Young Adult, time travel
Rating : 3.0
Violin prodigy Etta Spencer had big plans for her future, but a tragedy has put her once-bright career at risk. Closely tied to her musical skill, however, is a mysterious power she doesn't even know she has. When her two talents collide during a stressful performance, Etta is drawn back hundreds of years through time.
Etta wakes, confused and terrified, in 1776, in the midst a fierce sea battle. Nicholas Carter, the handsome young prize master of a privateering ship, has been hired to retrieve Etta and deliver her unharmed to the Ironwoods, a powerful family in the Colonies--the very same one that orchestrated her jump back, and one Nicholas himself has ties to. But discovering she can time travel is nothing compared to the shock of discovering the true reason the Ironwoods have ensnared her in their web.
Another traveler has stolen an object of untold value from them, and, if Etta can find it, they will return her to her own time. Out of options, Etta and Nicholas embark on a perilous journey across centuries and continents, piecing together clues left behind by the mysterious traveler. But as they draw closer to each other and the end of their search, the true nature of the object, and the dangerous game the Ironwoods are playing, comes to light--threatening to separate her not only from Nicholas, but her path home... forever.
“It's our choices that matter in the end. Not wishes, not words, not promises.”
I don't know why it took me so long to pick this one up from my shelf. Maybe it was because of the hype-everyone was into it and they all raved about the story and cover (okay, who wouldn't? It's beautiful!)-and that kind of swayed me from reading. Alas, finally, I had chosen to read this book despite my initial hesitation.
I'm all for time travel type books, my favorite being The Missing series by Margaret Peterson Haddix, and look forward to their explanation of time travel and how it's physically possible. Most books have the same idea, they touch an item (a stone, necklace, etc) and are sent into the past. So I knew going it this would probably be the same but I still had hopes.
Etta plays the violin, and she's amazing at it. Her long time teacher, Alice is more of a family friend, and I loved how she played a part in this book. Her mom comes off mysterious and you instantly wonder about her.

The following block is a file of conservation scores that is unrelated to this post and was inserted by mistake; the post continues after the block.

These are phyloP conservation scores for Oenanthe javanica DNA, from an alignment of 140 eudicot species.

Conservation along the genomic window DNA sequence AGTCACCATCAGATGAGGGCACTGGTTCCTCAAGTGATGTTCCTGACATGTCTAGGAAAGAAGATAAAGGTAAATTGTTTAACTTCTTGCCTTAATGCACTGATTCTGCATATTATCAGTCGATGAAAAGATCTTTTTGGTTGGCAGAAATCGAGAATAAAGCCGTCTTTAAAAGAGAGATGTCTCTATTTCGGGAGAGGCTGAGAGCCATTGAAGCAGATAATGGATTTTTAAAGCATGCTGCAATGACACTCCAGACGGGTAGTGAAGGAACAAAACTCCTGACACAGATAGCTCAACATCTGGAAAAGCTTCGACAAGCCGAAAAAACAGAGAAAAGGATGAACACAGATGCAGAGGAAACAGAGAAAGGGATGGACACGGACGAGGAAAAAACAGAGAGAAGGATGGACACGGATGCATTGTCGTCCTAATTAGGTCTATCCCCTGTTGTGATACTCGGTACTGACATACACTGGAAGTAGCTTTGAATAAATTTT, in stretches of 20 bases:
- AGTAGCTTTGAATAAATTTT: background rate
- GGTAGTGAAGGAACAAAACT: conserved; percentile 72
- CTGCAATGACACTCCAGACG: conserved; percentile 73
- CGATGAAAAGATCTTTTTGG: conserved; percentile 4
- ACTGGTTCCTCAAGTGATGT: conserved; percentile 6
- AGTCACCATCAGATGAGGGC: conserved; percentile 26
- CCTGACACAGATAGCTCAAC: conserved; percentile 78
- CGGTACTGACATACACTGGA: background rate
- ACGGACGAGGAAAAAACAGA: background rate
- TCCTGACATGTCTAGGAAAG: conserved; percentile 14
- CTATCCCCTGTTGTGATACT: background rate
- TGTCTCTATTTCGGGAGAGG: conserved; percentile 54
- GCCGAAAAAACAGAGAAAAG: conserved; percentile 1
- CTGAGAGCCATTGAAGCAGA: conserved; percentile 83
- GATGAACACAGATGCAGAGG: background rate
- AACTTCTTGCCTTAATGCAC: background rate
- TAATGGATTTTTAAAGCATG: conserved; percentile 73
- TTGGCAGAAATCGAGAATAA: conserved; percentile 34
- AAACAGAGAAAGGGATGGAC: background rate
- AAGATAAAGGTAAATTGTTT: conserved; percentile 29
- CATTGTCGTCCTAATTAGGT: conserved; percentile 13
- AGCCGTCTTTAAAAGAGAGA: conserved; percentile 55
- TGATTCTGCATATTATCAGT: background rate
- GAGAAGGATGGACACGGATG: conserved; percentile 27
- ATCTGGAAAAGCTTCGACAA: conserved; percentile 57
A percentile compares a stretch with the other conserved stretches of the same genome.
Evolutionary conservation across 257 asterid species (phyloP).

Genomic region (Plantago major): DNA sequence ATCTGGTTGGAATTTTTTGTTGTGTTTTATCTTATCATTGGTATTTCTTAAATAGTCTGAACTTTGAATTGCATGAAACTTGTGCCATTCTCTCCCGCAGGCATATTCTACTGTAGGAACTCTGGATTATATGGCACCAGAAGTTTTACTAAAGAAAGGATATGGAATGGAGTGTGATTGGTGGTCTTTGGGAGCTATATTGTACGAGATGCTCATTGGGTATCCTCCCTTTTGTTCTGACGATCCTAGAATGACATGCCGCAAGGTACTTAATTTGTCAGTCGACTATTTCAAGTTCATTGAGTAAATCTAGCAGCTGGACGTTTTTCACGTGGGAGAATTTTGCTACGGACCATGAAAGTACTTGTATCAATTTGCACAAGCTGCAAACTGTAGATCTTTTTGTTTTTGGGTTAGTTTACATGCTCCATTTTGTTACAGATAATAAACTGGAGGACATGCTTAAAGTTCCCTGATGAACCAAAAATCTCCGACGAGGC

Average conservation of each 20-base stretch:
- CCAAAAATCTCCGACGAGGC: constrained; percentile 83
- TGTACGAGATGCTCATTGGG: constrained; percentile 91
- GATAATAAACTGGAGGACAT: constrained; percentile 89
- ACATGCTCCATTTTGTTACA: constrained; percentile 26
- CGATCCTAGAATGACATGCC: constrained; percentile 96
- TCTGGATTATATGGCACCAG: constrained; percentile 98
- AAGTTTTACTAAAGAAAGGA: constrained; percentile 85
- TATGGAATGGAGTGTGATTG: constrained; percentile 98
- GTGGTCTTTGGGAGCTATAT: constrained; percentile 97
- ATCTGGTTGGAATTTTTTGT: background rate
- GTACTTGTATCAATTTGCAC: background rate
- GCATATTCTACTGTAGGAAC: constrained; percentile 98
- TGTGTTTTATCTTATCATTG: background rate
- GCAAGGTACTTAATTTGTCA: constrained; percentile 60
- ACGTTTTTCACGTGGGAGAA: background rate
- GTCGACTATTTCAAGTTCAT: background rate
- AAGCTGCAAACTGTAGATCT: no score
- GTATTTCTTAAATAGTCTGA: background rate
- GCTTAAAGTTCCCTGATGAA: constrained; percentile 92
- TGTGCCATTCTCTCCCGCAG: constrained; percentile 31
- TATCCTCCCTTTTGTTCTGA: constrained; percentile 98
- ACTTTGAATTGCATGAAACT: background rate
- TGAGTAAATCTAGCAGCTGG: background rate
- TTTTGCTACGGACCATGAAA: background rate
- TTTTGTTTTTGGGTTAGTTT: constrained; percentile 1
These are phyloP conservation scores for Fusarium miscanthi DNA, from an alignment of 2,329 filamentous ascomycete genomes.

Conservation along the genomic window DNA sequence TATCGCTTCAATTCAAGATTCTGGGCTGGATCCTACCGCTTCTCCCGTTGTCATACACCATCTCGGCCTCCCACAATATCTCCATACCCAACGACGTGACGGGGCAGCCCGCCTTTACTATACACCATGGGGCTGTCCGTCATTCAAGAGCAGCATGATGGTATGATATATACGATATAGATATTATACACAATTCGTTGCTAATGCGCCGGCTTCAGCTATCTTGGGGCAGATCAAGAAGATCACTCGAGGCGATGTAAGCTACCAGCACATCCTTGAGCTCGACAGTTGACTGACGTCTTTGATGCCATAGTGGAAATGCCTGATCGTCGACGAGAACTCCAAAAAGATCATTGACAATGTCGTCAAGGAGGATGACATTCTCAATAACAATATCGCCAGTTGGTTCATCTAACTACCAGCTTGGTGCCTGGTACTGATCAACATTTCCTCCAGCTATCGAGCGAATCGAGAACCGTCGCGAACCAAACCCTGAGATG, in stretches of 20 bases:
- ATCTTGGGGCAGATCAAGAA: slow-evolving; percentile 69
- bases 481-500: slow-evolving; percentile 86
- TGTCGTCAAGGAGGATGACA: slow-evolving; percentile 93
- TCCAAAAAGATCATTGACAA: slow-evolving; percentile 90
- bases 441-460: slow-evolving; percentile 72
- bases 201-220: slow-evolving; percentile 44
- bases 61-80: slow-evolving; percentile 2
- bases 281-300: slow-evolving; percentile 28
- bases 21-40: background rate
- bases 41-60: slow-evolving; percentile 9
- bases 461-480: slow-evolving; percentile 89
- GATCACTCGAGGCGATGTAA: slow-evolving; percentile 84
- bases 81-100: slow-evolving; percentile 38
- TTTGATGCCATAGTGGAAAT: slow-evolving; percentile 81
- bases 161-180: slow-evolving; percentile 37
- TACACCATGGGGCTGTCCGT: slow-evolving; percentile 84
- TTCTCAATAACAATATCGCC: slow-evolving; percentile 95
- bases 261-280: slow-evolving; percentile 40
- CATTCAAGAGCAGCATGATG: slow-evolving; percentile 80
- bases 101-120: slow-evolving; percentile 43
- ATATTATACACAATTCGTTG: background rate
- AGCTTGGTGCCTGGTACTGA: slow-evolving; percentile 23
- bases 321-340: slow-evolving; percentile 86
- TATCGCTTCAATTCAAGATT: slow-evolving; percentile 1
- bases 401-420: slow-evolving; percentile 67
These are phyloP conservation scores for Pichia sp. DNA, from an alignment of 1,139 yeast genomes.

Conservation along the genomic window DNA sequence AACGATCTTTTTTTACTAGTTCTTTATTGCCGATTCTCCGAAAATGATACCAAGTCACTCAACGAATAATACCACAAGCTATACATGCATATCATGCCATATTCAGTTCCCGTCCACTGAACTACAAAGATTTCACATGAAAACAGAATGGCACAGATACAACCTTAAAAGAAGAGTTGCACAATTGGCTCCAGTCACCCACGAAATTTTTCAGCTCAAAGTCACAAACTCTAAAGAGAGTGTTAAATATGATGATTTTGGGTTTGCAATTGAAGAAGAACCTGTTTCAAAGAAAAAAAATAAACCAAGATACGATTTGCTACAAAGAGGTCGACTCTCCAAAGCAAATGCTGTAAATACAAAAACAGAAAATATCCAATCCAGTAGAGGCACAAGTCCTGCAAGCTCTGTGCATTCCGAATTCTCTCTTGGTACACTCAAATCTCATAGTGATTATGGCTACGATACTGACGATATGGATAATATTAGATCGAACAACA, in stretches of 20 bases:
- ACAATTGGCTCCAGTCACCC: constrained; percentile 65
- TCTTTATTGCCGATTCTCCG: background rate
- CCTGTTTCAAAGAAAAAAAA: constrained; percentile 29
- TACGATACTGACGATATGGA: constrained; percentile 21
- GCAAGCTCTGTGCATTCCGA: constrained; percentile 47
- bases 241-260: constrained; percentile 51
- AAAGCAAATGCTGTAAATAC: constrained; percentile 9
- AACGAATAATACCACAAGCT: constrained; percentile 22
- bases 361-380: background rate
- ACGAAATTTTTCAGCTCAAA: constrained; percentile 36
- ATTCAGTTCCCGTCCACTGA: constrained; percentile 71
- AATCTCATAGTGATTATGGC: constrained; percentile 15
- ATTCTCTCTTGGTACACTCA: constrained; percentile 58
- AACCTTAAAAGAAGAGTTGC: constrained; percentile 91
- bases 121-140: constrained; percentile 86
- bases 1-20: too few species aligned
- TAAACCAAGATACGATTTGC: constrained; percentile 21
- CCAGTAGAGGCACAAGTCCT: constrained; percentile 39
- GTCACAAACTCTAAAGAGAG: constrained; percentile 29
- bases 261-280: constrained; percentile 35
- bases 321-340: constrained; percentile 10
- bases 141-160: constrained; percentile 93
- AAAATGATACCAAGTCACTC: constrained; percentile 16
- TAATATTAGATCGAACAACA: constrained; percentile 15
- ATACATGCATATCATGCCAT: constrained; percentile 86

The beginning of this was boring. I mean, so boring. I wanted to nap after finishing it. The narrative was dull and lacked complexity and warmth. I don't know if its because this is third person narrative or if Bracken always writes this way, but it made it more of a job to get through than enjoyment. I found it hard to relate to Etta and get into her mind. This book seemed to be 154 pages too long, as it was drawn out for no reason. A lot of scenes were not needed. The only reason I kept reading in the beginning was the fact that the main male interest was African American, something seldom done.
I did enjoy the actual time travel parts. It's neat to have them go to different era's and see what it was like. I do wish those were the parts more drawn out because it would have been neat to read about them in those times more.
Many parts were long and drawn out paragraphs about the clothes a character was wearing, or a description of a violin for example. I don't need to know the needle that made a jacket, or the paint put on the violin. It was very easy to set this book down, yet I forced myself to read because it's our monthly read and review book. Nothing exciting happened till about half way through the book and even then it was iffy.
This book just seemed to be more of a filler than actual story.
“I've never slapped anyone before,” she admitted.
“How did you find the experience?”
“It would have been more satisfying if he'd gone flying out of his seat like I imagined.”
And Etta is quite unremarkable. Okay, you're strong, brave, independent, good kisser, blah, blah, blah. Oh, and she plays violin, but does it actually matter? No, because she barely plays. I was so disappointed about that. She's this major player and it happens twice in the book. Like...Okay? And there was nothing special about her or put her out there from other characters.
Etta doesn't seem to be a teenager. I dislike when writers do this. She is sixteen (or whatever), she doesn't speak like a woman from the 18th century. She can like The Vampire Diaries.
The romance between Etta and Nicholas wasn't instant, which I liked, but it was also off. I couldn't feel the chemistry between them, didn't understand it or feel connected. I love them together, but they act more like distant love interests than actual lovers. There's a ship on this cover, but there was nothing to ship. #Ouch.
“In the whole course of history, war had always fallen on the shoulders of the young.”
The book sorta picked up in places, and I would get excited, only for it to get dull again pages later with unnecessary information or description. I did love the explanation of time travel and how it all connects. I think it's interesting to hear about the different families and how they're all tied in. The mission Etta has was forced upon her but I think she took it all pretty well, yet it took about 200+ pages before she even knew what her reason for being in time was for. Like, hello. Shouldn't you have tried harder to figure that out from the second you got there? I mean, come on.
I did finish this book, though. The book finally picked up in the last eight or seven chapters, leaving a cliffhanger that actually makes me want to read the next one. I will do so, anyway, it's February's read of the month.
If you love slow historical books, dull and tedious paragraphs, and bland characters, here you go.